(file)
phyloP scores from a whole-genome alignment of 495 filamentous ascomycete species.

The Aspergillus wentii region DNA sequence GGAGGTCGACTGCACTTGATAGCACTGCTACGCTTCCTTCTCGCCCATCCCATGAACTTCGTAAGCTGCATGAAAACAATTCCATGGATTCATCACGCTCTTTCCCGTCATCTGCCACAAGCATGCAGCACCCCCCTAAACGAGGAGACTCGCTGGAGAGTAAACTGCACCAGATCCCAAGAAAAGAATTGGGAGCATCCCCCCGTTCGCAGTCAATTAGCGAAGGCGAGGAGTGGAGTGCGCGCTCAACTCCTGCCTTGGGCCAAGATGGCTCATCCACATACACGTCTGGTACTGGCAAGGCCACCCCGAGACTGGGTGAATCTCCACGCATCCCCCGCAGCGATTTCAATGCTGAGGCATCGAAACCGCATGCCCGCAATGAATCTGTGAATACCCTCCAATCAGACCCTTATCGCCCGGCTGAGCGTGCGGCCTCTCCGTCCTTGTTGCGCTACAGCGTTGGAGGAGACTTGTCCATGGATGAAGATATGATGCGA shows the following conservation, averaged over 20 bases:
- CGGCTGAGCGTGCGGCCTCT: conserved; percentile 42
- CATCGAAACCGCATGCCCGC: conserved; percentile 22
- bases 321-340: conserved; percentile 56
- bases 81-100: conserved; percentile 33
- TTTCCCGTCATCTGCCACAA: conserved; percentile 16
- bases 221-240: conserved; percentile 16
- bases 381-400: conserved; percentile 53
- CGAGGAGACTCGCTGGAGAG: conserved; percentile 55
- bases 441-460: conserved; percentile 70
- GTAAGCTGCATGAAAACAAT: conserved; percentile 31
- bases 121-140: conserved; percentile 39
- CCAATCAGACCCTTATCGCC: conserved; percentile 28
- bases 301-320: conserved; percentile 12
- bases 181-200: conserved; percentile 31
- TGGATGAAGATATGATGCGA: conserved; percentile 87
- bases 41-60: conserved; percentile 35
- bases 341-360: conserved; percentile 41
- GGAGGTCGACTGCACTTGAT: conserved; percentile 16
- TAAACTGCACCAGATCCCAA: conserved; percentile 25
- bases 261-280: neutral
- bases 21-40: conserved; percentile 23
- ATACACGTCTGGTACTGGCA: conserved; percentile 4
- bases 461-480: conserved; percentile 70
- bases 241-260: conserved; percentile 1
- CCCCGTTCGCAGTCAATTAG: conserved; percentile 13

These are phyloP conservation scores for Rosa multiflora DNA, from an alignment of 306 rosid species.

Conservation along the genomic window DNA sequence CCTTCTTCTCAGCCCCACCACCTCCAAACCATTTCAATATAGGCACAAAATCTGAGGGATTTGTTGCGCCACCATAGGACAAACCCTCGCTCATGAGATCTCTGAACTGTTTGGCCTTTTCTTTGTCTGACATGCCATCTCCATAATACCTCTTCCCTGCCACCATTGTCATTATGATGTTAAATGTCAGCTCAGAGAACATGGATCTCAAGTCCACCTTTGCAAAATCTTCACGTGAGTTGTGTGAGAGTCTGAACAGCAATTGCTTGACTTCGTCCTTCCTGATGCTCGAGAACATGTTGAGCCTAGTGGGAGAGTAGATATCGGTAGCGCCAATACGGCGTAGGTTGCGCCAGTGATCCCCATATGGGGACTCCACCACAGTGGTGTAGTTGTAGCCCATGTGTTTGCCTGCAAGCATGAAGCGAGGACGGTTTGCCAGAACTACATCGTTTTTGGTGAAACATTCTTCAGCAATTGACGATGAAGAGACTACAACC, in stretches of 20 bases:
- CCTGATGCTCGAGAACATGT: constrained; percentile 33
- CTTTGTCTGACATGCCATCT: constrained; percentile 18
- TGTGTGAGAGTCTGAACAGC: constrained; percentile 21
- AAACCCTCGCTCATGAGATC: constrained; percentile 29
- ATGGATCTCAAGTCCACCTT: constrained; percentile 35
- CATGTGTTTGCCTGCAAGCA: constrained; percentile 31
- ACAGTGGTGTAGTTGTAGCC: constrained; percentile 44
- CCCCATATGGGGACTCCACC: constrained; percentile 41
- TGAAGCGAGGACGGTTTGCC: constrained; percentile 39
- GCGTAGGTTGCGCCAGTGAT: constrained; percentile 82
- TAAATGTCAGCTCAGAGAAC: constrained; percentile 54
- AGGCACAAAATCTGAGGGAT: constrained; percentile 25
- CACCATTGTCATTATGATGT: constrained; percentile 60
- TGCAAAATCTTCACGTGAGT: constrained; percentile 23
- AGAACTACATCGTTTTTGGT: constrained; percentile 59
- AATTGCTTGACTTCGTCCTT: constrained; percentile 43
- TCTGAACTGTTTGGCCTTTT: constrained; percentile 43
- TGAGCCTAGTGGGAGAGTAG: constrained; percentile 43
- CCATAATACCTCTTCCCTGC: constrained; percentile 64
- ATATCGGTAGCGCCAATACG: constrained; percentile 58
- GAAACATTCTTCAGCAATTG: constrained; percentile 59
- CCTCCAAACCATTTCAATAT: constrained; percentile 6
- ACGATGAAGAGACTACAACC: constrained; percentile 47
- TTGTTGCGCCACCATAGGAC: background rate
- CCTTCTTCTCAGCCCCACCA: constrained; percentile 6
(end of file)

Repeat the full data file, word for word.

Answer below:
phyloP scores from a whole-genome alignment of 495 filamentous ascomycete species.

The Aspergillus wentii region DNA sequence GGAGGTCGACTGCACTTGATAGCACTGCTACGCTTCCTTCTCGCCCATCCCATGAACTTCGTAAGCTGCATGAAAACAATTCCATGGATTCATCACGCTCTTTCCCGTCATCTGCCACAAGCATGCAGCACCCCCCTAAACGAGGAGACTCGCTGGAGAGTAAACTGCACCAGATCCCAAGAAAAGAATTGGGAGCATCCCCCCGTTCGCAGTCAATTAGCGAAGGCGAGGAGTGGAGTGCGCGCTCAACTCCTGCCTTGGGCCAAGATGGCTCATCCACATACACGTCTGGTACTGGCAAGGCCACCCCGAGACTGGGTGAATCTCCACGCATCCCCCGCAGCGATTTCAATGCTGAGGCATCGAAACCGCATGCCCGCAATGAATCTGTGAATACCCTCCAATCAGACCCTTATCGCCCGGCTGAGCGTGCGGCCTCTCCGTCCTTGTTGCGCTACAGCGTTGGAGGAGACTTGTCCATGGATGAAGATATGATGCGA shows the following conservation, averaged over 20 bases:
- CGGCTGAGCGTGCGGCCTCT: conserved; percentile 42
- CATCGAAACCGCATGCCCGC: conserved; percentile 22
- bases 321-340: conserved; percentile 56
- bases 81-100: conserved; percentile 33
- TTTCCCGTCATCTGCCACAA: conserved; percentile 16
- bases 221-240: conserved; percentile 16
- bases 381-400: conserved; percentile 53
- CGAGGAGACTCGCTGGAGAG: conserved; percentile 55
- bases 441-460: conserved; percentile 70
- GTAAGCTGCATGAAAACAAT: conserved; percentile 31
- bases 121-140: conserved; percentile 39
- CCAATCAGACCCTTATCGCC: conserved; percentile 28
- bases 301-320: conserved; percentile 12
- bases 181-200: conserved; percentile 31
- TGGATGAAGATATGATGCGA: conserved; percentile 87
- bases 41-60: conserved; percentile 35
- bases 341-360: conserved; percentile 41
- GGAGGTCGACTGCACTTGAT: conserved; percentile 16
- TAAACTGCACCAGATCCCAA: conserved; percentile 25
- bases 261-280: neutral
- bases 21-40: conserved; percentile 23
- ATACACGTCTGGTACTGGCA: conserved; percentile 4
- bases 461-480: conserved; percentile 70
- bases 241-260: conserved; percentile 1
- CCCCGTTCGCAGTCAATTAG: conserved; percentile 13

These are phyloP conservation scores for Rosa multiflora DNA, from an alignment of 306 rosid species.

Conservation along the genomic window DNA sequence CCTTCTTCTCAGCCCCACCACCTCCAAACCATTTCAATATAGGCACAAAATCTGAGGGATTTGTTGCGCCACCATAGGACAAACCCTCGCTCATGAGATCTCTGAACTGTTTGGCCTTTTCTTTGTCTGACATGCCATCTCCATAATACCTCTTCCCTGCCACCATTGTCATTATGATGTTAAATGTCAGCTCAGAGAACATGGATCTCAAGTCCACCTTTGCAAAATCTTCACGTGAGTTGTGTGAGAGTCTGAACAGCAATTGCTTGACTTCGTCCTTCCTGATGCTCGAGAACATGTTGAGCCTAGTGGGAGAGTAGATATCGGTAGCGCCAATACGGCGTAGGTTGCGCCAGTGATCCCCATATGGGGACTCCACCACAGTGGTGTAGTTGTAGCCCATGTGTTTGCCTGCAAGCATGAAGCGAGGACGGTTTGCCAGAACTACATCGTTTTTGGTGAAACATTCTTCAGCAATTGACGATGAAGAGACTACAACC, in stretches of 20 bases:
- CCTGATGCTCGAGAACATGT: constrained; percentile 33
- CTTTGTCTGACATGCCATCT: constrained; percentile 18
- TGTGTGAGAGTCTGAACAGC: constrained; percentile 21
- AAACCCTCGCTCATGAGATC: constrained; percentile 29
- ATGGATCTCAAGTCCACCTT: constrained; percentile 35
- CATGTGTTTGCCTGCAAGCA: constrained; percentile 31
- ACAGTGGTGTAGTTGTAGCC: constrained; percentile 44
- CCCCATATGGGGACTCCACC: constrained; percentile 41
- TGAAGCGAGGACGGTTTGCC: constrained; percentile 39
- GCGTAGGTTGCGCCAGTGAT: constrained; percentile 82
- TAAATGTCAGCTCAGAGAAC: constrained; percentile 54
- AGGCACAAAATCTGAGGGAT: constrained; percentile 25
- CACCATTGTCATTATGATGT: constrained; percentile 60
- TGCAAAATCTTCACGTGAGT: constrained; percentile 23
- AGAACTACATCGTTTTTGGT: constrained; percentile 59
- AATTGCTTGACTTCGTCCTT: constrained; percentile 43
- TCTGAACTGTTTGGCCTTTT: constrained; percentile 43
- TGAGCCTAGTGGGAGAGTAG: constrained; percentile 43
- CCATAATACCTCTTCCCTGC: constrained; percentile 64
- ATATCGGTAGCGCCAATACG: constrained; percentile 58
- GAAACATTCTTCAGCAATTG: constrained; percentile 59
- CCTCCAAACCATTTCAATAT: constrained; percentile 6
- ACGATGAAGAGACTACAACC: constrained; percentile 47
- TTGTTGCGCCACCATAGGAC: background rate
- CCTTCTTCTCAGCCCCACCA: constrained; percentile 6